A New Type of Male Contraceptive Passes Monkey Trial

After numerous trials and research, a new male contraceptive which hinders sperm flow using a gel has come to fruit in monkey trials. Once released into the tubes, the Vasalgel presents itself as an inhibitor which prevents the sperm from going down the penis. With a two-year trial behind it, the company that achieved this great success says it works and is safe for primates. The trial was also published in Basic and Clinic Andrology.

Gathering more evidence, they hope to have enough of it in a few years so as to get the green light to commence tests in men. If everything goes well and they realize funding for the research, the remaining step would be to get regulatory approval to make the gel readily available to men.

If it pushes through, the Vasalgel would be the first new type of male contraceptive to get into the market in many decades. The two widely used methods of contraceptives by men as per now are condom use or vasectomy procedures. Having the same end-results as a vasectomy, researchers believe that this will be an easy-to-reverse option in case one wants to have children again. Typically, to reverse the gel procedure, another injection would suffice to dissolve the gel plug. The method proved to be effective in rabbits, but for both man and monkeys, it is yet to get confirmed.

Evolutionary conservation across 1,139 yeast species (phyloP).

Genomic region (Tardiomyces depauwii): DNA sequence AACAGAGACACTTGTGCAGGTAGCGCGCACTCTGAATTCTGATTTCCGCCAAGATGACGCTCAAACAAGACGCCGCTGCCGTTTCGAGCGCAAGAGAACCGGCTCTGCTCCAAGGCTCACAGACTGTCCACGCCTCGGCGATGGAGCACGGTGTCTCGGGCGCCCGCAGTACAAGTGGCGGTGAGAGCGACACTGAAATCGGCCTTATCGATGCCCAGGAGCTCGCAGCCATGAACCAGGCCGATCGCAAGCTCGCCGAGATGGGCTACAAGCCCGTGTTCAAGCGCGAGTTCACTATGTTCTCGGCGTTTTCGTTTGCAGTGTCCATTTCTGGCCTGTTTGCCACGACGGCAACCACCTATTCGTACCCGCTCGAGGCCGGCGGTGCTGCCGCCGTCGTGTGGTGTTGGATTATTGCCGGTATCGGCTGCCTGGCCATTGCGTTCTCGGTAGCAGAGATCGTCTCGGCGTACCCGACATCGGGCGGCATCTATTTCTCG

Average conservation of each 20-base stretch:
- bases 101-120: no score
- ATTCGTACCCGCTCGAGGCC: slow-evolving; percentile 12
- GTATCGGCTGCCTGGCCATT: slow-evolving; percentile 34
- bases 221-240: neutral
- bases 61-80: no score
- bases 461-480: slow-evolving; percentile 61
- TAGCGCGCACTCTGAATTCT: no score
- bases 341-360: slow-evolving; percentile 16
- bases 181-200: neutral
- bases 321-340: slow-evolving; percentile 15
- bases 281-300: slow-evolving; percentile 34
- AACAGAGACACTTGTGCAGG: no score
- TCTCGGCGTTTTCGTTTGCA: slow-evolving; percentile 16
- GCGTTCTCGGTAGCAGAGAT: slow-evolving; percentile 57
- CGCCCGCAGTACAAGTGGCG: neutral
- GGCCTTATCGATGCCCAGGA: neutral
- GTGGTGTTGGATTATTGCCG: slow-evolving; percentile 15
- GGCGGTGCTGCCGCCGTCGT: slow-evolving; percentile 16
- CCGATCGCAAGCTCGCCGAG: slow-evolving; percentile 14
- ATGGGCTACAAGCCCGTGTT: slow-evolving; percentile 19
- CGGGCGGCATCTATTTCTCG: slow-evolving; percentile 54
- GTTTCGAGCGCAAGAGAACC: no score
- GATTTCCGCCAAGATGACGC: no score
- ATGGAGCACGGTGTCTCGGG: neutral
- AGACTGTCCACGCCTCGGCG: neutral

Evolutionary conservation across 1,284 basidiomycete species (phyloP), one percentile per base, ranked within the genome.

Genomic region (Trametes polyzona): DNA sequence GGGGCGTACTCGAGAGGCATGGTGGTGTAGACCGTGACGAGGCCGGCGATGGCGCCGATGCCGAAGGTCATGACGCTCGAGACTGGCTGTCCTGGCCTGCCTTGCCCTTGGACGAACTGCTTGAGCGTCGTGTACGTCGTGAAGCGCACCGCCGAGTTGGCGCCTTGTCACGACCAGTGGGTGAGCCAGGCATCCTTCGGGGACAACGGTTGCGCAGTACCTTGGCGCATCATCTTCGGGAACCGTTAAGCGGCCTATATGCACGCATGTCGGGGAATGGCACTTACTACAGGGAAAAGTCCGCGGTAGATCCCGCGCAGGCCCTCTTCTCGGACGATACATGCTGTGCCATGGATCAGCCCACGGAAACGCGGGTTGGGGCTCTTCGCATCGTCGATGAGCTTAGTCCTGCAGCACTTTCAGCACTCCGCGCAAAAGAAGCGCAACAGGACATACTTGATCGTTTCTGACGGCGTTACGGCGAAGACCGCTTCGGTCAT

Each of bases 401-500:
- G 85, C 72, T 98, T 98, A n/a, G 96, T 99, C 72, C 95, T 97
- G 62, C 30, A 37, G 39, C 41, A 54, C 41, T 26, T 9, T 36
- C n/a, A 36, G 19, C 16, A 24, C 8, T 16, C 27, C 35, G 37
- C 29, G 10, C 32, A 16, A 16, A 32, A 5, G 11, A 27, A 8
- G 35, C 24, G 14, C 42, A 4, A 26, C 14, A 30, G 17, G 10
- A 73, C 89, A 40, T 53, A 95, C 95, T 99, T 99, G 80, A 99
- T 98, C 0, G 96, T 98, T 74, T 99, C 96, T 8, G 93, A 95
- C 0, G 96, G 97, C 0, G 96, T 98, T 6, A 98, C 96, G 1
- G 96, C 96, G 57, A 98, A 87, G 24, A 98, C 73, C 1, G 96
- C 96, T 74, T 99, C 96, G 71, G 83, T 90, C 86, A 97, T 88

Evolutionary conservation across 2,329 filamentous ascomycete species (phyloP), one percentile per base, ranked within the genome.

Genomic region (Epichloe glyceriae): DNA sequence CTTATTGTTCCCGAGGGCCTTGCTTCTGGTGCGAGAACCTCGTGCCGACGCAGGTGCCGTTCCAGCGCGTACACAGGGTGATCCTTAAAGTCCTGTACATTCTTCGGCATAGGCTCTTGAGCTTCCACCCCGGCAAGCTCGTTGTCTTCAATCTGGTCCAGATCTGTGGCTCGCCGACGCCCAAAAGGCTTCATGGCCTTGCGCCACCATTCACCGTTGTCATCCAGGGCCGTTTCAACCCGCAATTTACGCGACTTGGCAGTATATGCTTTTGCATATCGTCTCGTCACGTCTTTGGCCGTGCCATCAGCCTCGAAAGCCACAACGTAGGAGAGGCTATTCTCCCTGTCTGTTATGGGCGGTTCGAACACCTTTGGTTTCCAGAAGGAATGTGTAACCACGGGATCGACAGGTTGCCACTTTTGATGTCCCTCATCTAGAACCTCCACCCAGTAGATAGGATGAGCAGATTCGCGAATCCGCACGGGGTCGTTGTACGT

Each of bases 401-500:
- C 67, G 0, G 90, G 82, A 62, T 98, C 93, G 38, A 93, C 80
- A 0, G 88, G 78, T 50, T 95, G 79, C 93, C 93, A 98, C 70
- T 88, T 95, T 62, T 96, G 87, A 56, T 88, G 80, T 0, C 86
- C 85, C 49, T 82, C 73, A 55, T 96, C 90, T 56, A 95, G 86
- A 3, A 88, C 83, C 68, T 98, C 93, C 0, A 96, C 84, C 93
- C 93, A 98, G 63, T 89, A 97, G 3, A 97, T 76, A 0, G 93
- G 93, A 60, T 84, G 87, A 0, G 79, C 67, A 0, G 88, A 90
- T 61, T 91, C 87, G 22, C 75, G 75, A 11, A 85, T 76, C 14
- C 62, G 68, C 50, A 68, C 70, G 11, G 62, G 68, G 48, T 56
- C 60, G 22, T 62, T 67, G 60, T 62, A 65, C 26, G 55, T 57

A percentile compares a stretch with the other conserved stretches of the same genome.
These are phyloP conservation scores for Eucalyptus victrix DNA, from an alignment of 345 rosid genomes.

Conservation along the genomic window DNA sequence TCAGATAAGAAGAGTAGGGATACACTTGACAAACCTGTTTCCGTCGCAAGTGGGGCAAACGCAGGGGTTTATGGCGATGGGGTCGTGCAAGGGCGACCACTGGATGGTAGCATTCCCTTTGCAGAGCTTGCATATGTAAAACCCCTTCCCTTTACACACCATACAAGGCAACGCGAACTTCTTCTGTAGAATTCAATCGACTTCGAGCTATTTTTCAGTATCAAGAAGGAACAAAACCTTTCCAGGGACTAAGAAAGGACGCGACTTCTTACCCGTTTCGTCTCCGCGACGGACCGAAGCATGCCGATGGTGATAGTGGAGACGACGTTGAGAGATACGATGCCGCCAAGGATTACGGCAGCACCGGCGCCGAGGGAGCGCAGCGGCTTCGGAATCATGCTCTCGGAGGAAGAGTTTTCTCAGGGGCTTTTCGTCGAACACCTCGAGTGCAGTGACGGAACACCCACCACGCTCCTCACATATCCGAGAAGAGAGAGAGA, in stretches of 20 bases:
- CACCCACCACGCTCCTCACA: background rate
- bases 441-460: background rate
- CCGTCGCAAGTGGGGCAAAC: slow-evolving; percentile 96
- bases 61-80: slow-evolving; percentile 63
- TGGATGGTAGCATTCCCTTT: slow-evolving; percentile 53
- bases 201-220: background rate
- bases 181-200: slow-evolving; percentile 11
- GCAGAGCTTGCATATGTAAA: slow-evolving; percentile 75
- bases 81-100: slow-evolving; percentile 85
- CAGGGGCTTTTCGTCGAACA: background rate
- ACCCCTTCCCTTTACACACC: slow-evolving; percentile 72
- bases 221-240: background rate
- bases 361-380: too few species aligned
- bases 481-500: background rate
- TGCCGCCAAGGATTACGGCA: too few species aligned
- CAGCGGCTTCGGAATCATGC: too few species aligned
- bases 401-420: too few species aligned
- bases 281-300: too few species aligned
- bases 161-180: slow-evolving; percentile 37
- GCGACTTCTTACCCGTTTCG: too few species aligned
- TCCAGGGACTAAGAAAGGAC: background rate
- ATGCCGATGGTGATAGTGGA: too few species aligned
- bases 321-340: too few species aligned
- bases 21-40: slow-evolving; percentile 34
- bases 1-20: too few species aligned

The Monkey Trial

Researchers at the University of California carried out the gel test on 16 adult male monkeys which comprised of already of 10 monkeys that were fathers. After the injection, they got monitored for a week and got released back into their fold to mingle with the other females. The experiment was successful as mating took place and left no female pregnant during the study period. One monkey got operated on as the injection did not go according to plan on the specific monkey and also a few of them had side-effects.